In the state of Jharkhand, eastern India, most families used to survive by foraging in local forests, or growing crops on farmland, but after 40 years of coal mine expansion, and deforestation, 67% were left landless, and of those who were left with any farm land, only 22% had as much as an acre.
Then as the coal industry grew, its demand for water increased, leaving locals with insufficient water to grow crops in the few fields left to them.
Ram Prakash Chaudhury, the representative of the district of Ramgarh in Jharkhand’s state assembly, stated that the “people don't have an alternative but to steal from the mines. Before, people could buy coal from a Coal India depot in small amounts. But now [coal] supplies just go to industry.”
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Coal mined in the states coal fields are dispatched direct to power stations, steel mills, and India’s other giant corporations, leaving locals unable to legally buy coal on the market.
But in a typically Indian fashion, the villagers have found a solution.
Local women illegally work at the coal washery next to the mines, sifting through rocks discarded by the whirring conveyor belts, in search of any smaller lumps of coal that may have fallen through. Once gathered they then carry the illegal coal to a makeshift coking site where the cook off some of the ash and make the coal cleaner, and therefore more valuable.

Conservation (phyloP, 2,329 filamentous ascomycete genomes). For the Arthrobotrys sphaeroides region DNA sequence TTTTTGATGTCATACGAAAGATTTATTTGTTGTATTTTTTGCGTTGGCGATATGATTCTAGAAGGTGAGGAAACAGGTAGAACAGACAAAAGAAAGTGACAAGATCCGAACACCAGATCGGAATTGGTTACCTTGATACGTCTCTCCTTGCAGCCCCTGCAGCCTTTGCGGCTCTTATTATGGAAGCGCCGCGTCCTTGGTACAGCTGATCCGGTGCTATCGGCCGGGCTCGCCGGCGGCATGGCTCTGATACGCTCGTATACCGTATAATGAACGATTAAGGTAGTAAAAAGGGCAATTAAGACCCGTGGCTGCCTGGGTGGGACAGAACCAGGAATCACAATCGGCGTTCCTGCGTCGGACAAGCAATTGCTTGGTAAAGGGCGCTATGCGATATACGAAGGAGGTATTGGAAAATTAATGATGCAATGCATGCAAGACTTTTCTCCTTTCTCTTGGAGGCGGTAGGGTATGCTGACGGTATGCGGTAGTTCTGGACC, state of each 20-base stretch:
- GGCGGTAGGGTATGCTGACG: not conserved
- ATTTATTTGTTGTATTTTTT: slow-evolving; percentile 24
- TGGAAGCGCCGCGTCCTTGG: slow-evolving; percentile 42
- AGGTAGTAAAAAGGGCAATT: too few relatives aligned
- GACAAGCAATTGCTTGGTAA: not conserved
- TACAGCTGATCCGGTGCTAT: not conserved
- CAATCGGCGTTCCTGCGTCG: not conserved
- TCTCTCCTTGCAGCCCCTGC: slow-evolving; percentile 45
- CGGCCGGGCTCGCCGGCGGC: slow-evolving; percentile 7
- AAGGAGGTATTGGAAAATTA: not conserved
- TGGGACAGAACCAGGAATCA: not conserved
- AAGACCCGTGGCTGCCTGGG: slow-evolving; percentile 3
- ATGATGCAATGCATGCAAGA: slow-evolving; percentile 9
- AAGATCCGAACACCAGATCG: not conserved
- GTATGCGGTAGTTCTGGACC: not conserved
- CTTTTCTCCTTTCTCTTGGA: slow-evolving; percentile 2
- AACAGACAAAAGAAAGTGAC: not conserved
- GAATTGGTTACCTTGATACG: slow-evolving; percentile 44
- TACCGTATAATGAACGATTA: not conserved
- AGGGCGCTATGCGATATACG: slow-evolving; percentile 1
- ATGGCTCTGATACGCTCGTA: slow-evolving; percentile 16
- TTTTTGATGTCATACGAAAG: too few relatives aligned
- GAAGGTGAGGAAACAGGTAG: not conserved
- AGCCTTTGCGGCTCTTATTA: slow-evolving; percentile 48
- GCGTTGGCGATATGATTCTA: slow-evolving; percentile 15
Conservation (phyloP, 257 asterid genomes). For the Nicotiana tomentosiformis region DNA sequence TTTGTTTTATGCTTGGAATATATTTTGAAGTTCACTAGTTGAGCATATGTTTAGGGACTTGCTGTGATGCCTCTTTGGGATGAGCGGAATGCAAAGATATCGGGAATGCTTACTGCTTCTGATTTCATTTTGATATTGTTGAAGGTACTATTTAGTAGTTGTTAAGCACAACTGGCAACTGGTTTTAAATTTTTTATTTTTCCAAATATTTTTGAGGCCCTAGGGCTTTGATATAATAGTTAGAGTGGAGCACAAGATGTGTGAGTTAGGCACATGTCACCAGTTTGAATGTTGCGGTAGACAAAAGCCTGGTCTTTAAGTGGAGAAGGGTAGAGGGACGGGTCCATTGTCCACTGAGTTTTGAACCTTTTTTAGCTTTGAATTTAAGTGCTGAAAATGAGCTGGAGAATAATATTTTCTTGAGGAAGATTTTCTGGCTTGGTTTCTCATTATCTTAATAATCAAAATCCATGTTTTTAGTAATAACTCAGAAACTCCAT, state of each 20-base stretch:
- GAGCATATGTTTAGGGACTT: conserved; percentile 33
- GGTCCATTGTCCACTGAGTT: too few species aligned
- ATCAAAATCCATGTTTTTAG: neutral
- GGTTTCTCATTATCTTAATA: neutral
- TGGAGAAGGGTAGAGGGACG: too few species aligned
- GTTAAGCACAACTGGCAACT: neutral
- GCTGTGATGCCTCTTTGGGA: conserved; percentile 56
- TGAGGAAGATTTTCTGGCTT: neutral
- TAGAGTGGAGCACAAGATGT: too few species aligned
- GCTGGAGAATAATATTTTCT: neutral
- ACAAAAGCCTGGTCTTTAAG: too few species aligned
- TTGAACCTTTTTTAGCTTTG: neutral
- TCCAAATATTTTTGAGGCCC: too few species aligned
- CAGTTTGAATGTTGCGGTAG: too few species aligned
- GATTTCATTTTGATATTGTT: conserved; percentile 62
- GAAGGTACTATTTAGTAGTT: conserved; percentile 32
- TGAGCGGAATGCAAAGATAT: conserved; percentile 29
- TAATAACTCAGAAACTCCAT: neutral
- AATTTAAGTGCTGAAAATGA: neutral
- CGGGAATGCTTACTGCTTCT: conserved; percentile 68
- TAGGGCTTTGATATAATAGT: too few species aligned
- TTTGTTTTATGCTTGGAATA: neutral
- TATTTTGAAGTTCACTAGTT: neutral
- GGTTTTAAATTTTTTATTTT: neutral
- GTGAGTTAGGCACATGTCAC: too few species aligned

Men, known as coal cycle wallahs, then collect the coal at a separate handover spot near to the edge of the mine. They tie huge bags of coal to their bikes, and begin a long journey, often travelling at night to avoid the heat of the sun, to take their coal to market.
A coal cycle wallah. (oitzarisme)
The cycle wallahs push their bikes for up to 90 miles, laden with anything from 150 to 450 kilograms of stolen coal; the heaviest loads may even weigh as much as a 1.5 tonnes, and be pushed by two or three men. At the market the coal can fetch 1 rupee per kilo.
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The Guardian claims that this shadowy energy supply network helps to keep brick kilns, sponge-iron factories, roadside food stalls supplied with energy, and families in cities and villages alive. Around 45,000 coal cycle wallahs transport 7.5 tonnes of coal a day form the mines to market in Jhakhand alone, making them India’s largest criminal organization.
By. James Burgess of Oilprice.com